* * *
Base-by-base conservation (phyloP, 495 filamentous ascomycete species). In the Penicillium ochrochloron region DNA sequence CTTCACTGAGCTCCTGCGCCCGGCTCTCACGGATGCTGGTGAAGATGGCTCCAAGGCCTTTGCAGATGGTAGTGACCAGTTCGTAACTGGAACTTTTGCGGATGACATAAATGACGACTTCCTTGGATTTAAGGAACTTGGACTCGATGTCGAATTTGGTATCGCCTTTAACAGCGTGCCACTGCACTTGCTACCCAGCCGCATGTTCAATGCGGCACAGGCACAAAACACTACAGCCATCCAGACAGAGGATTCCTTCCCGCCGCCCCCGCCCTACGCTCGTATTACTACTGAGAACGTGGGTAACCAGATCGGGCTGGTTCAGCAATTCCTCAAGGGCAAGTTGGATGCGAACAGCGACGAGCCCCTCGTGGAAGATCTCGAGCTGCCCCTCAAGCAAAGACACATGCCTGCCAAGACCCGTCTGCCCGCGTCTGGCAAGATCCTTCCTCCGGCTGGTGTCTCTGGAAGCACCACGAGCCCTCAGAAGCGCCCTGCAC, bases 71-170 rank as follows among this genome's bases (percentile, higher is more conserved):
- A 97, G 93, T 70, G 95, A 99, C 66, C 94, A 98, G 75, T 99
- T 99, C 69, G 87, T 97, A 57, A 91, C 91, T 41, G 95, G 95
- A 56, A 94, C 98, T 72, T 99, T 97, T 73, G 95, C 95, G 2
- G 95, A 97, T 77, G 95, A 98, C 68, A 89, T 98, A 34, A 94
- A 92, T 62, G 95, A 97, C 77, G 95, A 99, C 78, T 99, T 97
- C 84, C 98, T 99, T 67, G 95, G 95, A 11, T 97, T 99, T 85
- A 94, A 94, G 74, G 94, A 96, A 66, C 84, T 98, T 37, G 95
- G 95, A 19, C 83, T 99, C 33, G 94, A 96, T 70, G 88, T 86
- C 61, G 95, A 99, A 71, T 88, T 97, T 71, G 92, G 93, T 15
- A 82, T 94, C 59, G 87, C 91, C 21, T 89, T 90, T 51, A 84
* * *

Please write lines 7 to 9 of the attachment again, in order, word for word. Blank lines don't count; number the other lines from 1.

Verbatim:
- C 84, C 98, T 99, T 67, G 95, G 95, A 11, T 97, T 99, T 85
- A 94, A 94, G 74, G 94, A 96, A 66, C 84, T 98, T 37, G 95
- G 95, A 19, C 83, T 99, C 33, G 94, A 96, T 70, G 88, T 86